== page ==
Thursday, September 16, 2010

The Liberal Church is the Modern Monastery?

As with many congregations throughout the country, this past Sunday marked the official beginning of our church year.  There was a larger crowd than the week before.  There was Sunday School, so the kids were back.  It was nice to see everybody.  It was nice to have the community back together after a long summer hiatus.

Now, when I say "everybody" I really mean slightly under half the active adult membership and slightly more than half of the kids.  The others were busy.  Many of them were on the road to one of the many games their children play in travel leagues.  Some of them were working from either their home or office.  Others were at dance or music lessons.  A few might have been sleeping in or on vacation, but for the most part, this was not the case.  In suburban America more and more individuals are finding that cultural requirements draw them away from houses of worship, not toward them on the sabbath day.

I have been thinking about this phenomenon for some time.  It is hard not to.  My colleagues and I keep trying to find ways to keep in touch with folks.  Belonging to church is not like belonging to the public library.  We are concerned with your spiritual life and health.  We are concerned with the state of the world.  We are concerned about the way we are living our lives unsustainably, wearing out creation and wearing out ourselves.  In Burbania it has become harder to feel joy, harder to love, harder to come to terms with our own suffering, and harder to feel empathy toward others.  I believe that faith communities are essential to our humanity and I grieve that that they are not utilized as much as they should be.

Honestly, I think that the church as we know it is dying.  I believe that, in some sense, those of us who remain dedicated to our congregations aren't churches at all, but instead closer to monasteries.  No, we don't shave our heads, fast, and live in groups, but there is some power for us in this metaphor.  In the past, when church was required in the same way that travel team is required today, the people who went to church weren't necessarily all that interested in what was going on.  They were just there because they had to be.  Those who were interested in religion would develop other communities--not just monasteries--in which to pursue their interests.  Maybe they wouldn't meet every week.  Certainly most of them weren't planning on dedicating their lives to become professional ascetics!  But they would seek wisdom in a supportive faith community. 

Now churches are among those communities.  The people who are not interested are not coming.  They aren't even making scheduling allowances for those who are!  Except, of course, at Christmas because they like carols and candles as much an anyone else.  They are not, however, part of the congregation in the way they used to be.  These special services (like Christmas Eve, which I love) are a ministry of the church to the community at large as much as to ourselves.  We know that the extra faces will vanish next week.  Ice time is at 10am.

There is a lot that is good about this, actually.  We probably have the same number of folks interested in the great themes and questions that life throws at us as we used to.  Really its the bored people who are gone.  Also, we are now, like the monastery, placed against and outside the dominant culture.  We don't have to compromise as much as we used to.  We don't have to pretend or, by our symbolic presence, support norms with which we disagree. However, there are problems as well.  What if there are people who need us but do not know how to get in touch?  What if we cannot get our message out into the world in the way we used to?  After all, those people who had to come?  They learned something from their experience.  Now people place their ideas of "church" upon us, make their judgement (and their excuses) and leave us alone.  Some of them need us and do not know it.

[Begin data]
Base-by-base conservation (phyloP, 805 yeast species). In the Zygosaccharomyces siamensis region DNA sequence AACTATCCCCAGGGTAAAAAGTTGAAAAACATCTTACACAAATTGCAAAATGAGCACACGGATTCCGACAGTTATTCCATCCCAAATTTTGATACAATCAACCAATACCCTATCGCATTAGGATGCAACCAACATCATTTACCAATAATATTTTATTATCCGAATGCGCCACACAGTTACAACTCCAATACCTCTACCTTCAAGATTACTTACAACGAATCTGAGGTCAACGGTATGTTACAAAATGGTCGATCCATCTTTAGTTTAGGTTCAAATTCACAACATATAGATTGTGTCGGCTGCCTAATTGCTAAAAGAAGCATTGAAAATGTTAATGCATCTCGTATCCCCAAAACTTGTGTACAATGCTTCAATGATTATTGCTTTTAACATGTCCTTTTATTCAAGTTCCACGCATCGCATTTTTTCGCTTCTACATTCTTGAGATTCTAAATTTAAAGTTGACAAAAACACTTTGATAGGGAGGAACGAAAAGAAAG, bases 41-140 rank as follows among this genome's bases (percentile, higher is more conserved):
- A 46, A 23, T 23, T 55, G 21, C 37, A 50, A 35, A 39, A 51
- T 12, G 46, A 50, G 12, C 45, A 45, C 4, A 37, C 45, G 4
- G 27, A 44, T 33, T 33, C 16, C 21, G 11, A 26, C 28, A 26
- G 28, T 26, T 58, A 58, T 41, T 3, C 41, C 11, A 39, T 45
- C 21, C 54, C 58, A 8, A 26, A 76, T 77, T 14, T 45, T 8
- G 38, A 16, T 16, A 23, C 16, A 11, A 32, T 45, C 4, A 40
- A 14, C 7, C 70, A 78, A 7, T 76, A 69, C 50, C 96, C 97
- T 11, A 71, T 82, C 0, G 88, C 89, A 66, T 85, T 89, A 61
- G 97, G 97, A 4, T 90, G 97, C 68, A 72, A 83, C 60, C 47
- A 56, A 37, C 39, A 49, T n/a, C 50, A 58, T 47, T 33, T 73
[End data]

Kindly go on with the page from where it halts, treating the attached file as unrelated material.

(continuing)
The question, for those of us who love the church is how we can adapt it to this new reality.  How do we keep in touch?  How do we maintain and grow what are naturally smaller communities when the push and pull of society has so altered our traditional ways?   We are an intentional community but many of our members have their good intentions thwarted. Worship as an entire congregation is a thing of the past.  Yes, I have church on Sunday morning but I don't expect to see many more people than I did last Sunday. 

So we are monasteries or congregations or churches re-imagined.  Maybe we need another name.  We certainly need to adapt to the "new" (it isn't all that new) situation.  We are not what we used to be even though we often act like we are and lament our failure.  I ask again. How do we change?


  1. I think that part of the problem is that people don't want to hear us tell them about creation science and the evils of divorce. More people would be drawn to the church if we simply loved them and invited them to see the reason for our joy. If there is sin in our friends' and families' lives God will show it to them. We are not moral police; we are the redeemed.

  2. That is interesting Ray. Thanks for the post.

    Of course, in my church we don't talk about creation science much (is that the same as creationism?). Ditto with divorce, which I would have a hard time trying to think of as inherently evil. Nor do we think of ourselves as "redeemed" per se. But I do believe in love.

    As the great Universalist Hosea Ballou once said, "if we agree in love, there is no disagreement that can do us any injury, but if we do not, no other agreement can do us any good."